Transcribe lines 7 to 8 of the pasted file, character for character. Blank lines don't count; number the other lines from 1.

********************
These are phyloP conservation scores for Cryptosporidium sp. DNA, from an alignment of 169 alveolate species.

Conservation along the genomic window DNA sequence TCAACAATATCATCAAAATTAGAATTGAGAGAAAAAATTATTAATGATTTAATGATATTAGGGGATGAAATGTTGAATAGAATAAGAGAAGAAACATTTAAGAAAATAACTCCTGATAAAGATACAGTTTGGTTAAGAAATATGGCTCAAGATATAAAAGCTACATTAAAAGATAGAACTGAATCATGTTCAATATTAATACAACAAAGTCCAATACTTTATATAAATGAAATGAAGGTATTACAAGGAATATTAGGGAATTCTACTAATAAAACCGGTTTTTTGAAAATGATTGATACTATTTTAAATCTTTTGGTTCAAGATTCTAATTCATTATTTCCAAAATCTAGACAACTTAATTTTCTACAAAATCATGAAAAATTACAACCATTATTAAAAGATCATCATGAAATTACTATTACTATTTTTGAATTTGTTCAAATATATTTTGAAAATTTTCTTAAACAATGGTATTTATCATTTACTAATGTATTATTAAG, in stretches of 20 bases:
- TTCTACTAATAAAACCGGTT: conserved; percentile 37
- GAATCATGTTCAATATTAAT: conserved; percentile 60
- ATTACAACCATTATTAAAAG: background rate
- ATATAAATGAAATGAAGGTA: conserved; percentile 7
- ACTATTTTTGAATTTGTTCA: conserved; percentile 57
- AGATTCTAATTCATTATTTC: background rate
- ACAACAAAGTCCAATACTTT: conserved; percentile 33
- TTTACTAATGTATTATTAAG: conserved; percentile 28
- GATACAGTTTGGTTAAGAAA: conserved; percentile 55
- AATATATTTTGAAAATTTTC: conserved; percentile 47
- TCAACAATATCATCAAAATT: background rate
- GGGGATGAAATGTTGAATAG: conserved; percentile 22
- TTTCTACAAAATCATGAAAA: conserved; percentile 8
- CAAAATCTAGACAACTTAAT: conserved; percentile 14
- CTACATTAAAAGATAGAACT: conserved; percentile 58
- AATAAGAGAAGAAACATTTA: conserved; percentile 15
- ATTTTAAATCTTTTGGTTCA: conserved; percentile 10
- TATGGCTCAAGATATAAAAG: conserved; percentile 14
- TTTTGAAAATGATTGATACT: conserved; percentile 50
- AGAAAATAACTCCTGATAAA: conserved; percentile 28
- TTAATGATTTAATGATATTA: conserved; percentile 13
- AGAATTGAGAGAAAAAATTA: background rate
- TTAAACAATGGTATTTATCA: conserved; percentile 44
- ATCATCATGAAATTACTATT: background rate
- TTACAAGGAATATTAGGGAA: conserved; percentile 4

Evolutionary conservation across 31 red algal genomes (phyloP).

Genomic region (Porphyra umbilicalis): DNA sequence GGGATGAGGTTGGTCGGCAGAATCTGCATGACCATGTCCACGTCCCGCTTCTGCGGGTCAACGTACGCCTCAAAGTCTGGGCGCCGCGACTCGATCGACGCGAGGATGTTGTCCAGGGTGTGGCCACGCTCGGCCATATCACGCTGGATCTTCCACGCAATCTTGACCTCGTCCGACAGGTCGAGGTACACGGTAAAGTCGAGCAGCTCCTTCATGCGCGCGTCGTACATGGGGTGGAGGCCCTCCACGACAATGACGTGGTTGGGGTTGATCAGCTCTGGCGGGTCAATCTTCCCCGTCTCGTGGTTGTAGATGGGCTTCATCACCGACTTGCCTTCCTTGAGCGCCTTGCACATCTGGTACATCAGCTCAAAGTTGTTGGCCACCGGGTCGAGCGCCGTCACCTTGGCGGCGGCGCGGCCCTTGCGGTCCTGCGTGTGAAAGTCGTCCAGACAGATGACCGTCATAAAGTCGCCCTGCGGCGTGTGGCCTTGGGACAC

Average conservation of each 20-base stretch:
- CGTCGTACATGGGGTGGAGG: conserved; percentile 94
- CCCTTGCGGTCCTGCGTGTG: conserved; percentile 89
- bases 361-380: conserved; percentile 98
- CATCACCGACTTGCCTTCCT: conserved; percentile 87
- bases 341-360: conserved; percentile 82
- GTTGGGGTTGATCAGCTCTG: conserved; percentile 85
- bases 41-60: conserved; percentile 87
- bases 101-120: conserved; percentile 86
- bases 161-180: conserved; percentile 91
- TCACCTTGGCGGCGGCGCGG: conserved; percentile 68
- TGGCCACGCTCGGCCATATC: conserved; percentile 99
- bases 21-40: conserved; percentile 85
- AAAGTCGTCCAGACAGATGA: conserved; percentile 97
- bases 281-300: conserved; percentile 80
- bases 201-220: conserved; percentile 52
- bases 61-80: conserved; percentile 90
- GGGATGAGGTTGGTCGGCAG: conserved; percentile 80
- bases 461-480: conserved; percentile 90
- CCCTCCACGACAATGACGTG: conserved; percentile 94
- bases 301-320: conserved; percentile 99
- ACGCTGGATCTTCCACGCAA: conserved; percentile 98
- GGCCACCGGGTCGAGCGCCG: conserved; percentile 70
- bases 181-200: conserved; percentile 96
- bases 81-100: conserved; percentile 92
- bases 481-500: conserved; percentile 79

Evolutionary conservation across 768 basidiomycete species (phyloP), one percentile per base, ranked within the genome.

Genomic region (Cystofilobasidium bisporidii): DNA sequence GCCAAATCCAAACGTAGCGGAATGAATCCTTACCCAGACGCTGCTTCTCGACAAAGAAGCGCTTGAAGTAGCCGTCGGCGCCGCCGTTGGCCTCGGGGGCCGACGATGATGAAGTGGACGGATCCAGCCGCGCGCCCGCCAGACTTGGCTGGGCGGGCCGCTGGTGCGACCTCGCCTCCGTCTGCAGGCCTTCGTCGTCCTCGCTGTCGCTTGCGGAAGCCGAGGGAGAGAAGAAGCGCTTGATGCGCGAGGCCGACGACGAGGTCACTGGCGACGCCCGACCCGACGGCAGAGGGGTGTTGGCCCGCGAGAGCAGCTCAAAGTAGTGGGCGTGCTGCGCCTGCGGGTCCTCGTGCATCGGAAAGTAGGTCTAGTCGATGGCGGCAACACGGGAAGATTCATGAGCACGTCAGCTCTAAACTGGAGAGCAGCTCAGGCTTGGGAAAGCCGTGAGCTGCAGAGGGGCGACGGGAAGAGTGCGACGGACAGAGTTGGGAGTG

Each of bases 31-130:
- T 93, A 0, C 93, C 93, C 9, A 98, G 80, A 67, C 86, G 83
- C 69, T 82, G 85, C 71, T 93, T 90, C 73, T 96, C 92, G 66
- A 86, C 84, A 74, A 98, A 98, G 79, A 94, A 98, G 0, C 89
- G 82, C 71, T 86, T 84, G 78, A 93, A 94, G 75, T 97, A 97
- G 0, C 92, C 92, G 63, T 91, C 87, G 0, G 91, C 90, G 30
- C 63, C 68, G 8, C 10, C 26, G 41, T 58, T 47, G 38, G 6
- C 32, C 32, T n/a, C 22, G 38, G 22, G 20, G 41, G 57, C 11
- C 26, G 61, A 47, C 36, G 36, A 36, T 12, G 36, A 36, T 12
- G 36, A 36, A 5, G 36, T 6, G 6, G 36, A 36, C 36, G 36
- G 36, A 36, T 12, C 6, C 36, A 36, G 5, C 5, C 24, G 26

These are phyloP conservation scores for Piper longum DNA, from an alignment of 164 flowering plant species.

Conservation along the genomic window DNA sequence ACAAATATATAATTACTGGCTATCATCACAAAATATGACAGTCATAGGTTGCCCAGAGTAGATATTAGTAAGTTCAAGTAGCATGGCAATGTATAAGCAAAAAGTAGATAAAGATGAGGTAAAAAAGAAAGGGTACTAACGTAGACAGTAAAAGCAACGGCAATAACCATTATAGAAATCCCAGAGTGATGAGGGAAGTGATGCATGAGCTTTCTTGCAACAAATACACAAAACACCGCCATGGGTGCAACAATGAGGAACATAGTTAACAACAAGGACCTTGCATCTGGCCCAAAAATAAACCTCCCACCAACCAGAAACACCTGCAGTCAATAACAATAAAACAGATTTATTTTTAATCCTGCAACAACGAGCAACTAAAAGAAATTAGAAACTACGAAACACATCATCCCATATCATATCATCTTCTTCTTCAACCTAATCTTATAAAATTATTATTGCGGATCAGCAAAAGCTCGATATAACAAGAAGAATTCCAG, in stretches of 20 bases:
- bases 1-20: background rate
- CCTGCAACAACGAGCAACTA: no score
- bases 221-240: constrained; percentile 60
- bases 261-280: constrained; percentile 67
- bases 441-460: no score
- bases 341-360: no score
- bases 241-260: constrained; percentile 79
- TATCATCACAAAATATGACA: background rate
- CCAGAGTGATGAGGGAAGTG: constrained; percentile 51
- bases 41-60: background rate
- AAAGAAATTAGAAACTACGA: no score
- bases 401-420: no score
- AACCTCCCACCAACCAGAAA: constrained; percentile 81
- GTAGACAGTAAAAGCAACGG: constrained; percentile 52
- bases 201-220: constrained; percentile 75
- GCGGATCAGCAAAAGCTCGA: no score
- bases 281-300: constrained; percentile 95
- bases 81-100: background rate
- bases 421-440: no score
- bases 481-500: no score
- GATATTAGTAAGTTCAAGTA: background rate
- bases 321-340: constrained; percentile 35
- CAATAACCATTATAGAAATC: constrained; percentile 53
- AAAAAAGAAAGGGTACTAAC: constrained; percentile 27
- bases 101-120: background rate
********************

- ACTATTTTTGAATTTGTTCA: conserved; percentile 57
- AGATTCTAATTCATTATTTC: background rate